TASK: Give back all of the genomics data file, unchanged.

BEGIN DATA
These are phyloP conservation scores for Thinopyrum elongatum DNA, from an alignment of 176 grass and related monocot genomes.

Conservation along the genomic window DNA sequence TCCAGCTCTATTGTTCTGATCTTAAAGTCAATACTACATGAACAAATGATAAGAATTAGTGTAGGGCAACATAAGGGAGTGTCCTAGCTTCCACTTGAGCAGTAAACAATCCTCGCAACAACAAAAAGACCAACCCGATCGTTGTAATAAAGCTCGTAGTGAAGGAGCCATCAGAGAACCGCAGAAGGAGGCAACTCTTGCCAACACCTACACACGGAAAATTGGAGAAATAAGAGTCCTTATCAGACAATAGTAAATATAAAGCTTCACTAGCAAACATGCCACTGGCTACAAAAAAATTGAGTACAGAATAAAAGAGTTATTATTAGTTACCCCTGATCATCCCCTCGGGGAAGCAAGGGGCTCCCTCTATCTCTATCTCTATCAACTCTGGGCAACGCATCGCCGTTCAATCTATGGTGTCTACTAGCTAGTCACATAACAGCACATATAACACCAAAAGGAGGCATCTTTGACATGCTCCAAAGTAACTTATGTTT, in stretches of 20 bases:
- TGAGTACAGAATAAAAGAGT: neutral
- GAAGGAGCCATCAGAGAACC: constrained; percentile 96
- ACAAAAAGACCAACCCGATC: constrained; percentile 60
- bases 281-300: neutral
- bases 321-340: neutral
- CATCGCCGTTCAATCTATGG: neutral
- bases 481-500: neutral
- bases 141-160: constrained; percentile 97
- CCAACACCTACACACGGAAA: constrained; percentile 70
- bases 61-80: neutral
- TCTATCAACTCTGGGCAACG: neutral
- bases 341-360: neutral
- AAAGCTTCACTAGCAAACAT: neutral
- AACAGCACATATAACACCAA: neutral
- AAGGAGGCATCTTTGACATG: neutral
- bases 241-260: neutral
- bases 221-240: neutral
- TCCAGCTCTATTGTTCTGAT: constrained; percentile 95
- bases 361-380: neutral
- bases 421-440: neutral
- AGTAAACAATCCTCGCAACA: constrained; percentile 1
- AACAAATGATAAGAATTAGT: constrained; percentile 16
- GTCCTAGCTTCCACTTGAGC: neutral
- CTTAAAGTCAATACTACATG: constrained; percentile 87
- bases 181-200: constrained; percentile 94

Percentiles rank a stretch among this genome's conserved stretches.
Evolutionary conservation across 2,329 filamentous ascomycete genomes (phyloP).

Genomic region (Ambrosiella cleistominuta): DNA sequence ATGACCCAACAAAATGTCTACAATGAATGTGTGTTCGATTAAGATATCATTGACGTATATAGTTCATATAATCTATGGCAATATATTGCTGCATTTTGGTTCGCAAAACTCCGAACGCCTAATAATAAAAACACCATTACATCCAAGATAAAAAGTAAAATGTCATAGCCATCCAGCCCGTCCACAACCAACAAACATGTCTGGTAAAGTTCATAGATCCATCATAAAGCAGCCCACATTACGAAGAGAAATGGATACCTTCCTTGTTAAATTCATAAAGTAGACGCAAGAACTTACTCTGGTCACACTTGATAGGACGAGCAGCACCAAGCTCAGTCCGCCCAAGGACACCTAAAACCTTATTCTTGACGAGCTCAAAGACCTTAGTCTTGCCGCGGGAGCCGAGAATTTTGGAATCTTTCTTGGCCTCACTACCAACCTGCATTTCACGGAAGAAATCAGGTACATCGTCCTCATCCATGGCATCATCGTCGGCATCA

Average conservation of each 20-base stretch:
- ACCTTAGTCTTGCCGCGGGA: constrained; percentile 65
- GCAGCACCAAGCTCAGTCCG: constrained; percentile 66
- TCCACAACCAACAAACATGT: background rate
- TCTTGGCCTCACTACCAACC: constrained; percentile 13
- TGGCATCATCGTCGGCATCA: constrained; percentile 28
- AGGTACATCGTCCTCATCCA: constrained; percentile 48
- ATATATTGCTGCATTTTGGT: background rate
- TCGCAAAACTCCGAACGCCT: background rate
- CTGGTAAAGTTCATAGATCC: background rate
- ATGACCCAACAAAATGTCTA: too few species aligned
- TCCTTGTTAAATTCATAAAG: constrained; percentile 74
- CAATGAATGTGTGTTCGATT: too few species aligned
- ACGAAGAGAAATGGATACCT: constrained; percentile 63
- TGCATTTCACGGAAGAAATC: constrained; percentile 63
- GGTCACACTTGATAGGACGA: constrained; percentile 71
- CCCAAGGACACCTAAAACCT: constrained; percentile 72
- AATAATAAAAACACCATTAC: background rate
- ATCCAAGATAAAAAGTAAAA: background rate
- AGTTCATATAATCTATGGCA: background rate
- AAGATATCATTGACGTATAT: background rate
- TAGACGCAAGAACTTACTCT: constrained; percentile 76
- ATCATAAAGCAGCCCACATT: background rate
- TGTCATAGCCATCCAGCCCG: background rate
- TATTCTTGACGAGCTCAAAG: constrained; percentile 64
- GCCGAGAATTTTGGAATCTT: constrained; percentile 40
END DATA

These are phyloP conservation scores for Thinopyrum elongatum DNA, from an alignment of 176 grass and related monocot genomes.

Conservation along the genomic window DNA sequence TCCAGCTCTATTGTTCTGATCTTAAAGTCAATACTACATGAACAAATGATAAGAATTAGTGTAGGGCAACATAAGGGAGTGTCCTAGCTTCCACTTGAGCAGTAAACAATCCTCGCAACAACAAAAAGACCAACCCGATCGTTGTAATAAAGCTCGTAGTGAAGGAGCCATCAGAGAACCGCAGAAGGAGGCAACTCTTGCCAACACCTACACACGGAAAATTGGAGAAATAAGAGTCCTTATCAGACAATAGTAAATATAAAGCTTCACTAGCAAACATGCCACTGGCTACAAAAAAATTGAGTACAGAATAAAAGAGTTATTATTAGTTACCCCTGATCATCCCCTCGGGGAAGCAAGGGGCTCCCTCTATCTCTATCTCTATCAACTCTGGGCAACGCATCGCCGTTCAATCTATGGTGTCTACTAGCTAGTCACATAACAGCACATATAACACCAAAAGGAGGCATCTTTGACATGCTCCAAAGTAACTTATGTTT, in stretches of 20 bases:
- TGAGTACAGAATAAAAGAGT: neutral
- GAAGGAGCCATCAGAGAACC: constrained; percentile 96
- ACAAAAAGACCAACCCGATC: constrained; percentile 60
- bases 281-300: neutral
- bases 321-340: neutral
- CATCGCCGTTCAATCTATGG: neutral
- bases 481-500: neutral
- bases 141-160: constrained; percentile 97
- CCAACACCTACACACGGAAA: constrained; percentile 70
- bases 61-80: neutral
- TCTATCAACTCTGGGCAACG: neutral
- bases 341-360: neutral
- AAAGCTTCACTAGCAAACAT: neutral
- AACAGCACATATAACACCAA: neutral
- AAGGAGGCATCTTTGACATG: neutral
- bases 241-260: neutral
- bases 221-240: neutral
- TCCAGCTCTATTGTTCTGAT: constrained; percentile 95
- bases 361-380: neutral
- bases 421-440: neutral
- AGTAAACAATCCTCGCAACA: constrained; percentile 1
- AACAAATGATAAGAATTAGT: constrained; percentile 16
- GTCCTAGCTTCCACTTGAGC: neutral
- CTTAAAGTCAATACTACATG: constrained; percentile 87
- bases 181-200: constrained; percentile 94

Percentiles rank a stretch among this genome's conserved stretches.
Evolutionary conservation across 2,329 filamentous ascomycete genomes (phyloP).

Genomic region (Ambrosiella cleistominuta): DNA sequence ATGACCCAACAAAATGTCTACAATGAATGTGTGTTCGATTAAGATATCATTGACGTATATAGTTCATATAATCTATGGCAATATATTGCTGCATTTTGGTTCGCAAAACTCCGAACGCCTAATAATAAAAACACCATTACATCCAAGATAAAAAGTAAAATGTCATAGCCATCCAGCCCGTCCACAACCAACAAACATGTCTGGTAAAGTTCATAGATCCATCATAAAGCAGCCCACATTACGAAGAGAAATGGATACCTTCCTTGTTAAATTCATAAAGTAGACGCAAGAACTTACTCTGGTCACACTTGATAGGACGAGCAGCACCAAGCTCAGTCCGCCCAAGGACACCTAAAACCTTATTCTTGACGAGCTCAAAGACCTTAGTCTTGCCGCGGGAGCCGAGAATTTTGGAATCTTTCTTGGCCTCACTACCAACCTGCATTTCACGGAAGAAATCAGGTACATCGTCCTCATCCATGGCATCATCGTCGGCATCA

Average conservation of each 20-base stretch:
- ACCTTAGTCTTGCCGCGGGA: constrained; percentile 65
- GCAGCACCAAGCTCAGTCCG: constrained; percentile 66
- TCCACAACCAACAAACATGT: background rate
- TCTTGGCCTCACTACCAACC: constrained; percentile 13
- TGGCATCATCGTCGGCATCA: constrained; percentile 28
- AGGTACATCGTCCTCATCCA: constrained; percentile 48
- ATATATTGCTGCATTTTGGT: background rate
- TCGCAAAACTCCGAACGCCT: background rate
- CTGGTAAAGTTCATAGATCC: background rate
- ATGACCCAACAAAATGTCTA: too few species aligned
- TCCTTGTTAAATTCATAAAG: constrained; percentile 74
- CAATGAATGTGTGTTCGATT: too few species aligned
- ACGAAGAGAAATGGATACCT: constrained; percentile 63
- TGCATTTCACGGAAGAAATC: constrained; percentile 63
- GGTCACACTTGATAGGACGA: constrained; percentile 71
- CCCAAGGACACCTAAAACCT: constrained; percentile 72
- AATAATAAAAACACCATTAC: background rate
- ATCCAAGATAAAAAGTAAAA: background rate
- AGTTCATATAATCTATGGCA: background rate
- AAGATATCATTGACGTATAT: background rate
- TAGACGCAAGAACTTACTCT: constrained; percentile 76
- ATCATAAAGCAGCCCACATT: background rate
- TGTCATAGCCATCCAGCCCG: background rate
- TATTCTTGACGAGCTCAAAG: constrained; percentile 64
- GCCGAGAATTTTGGAATCTT: constrained; percentile 40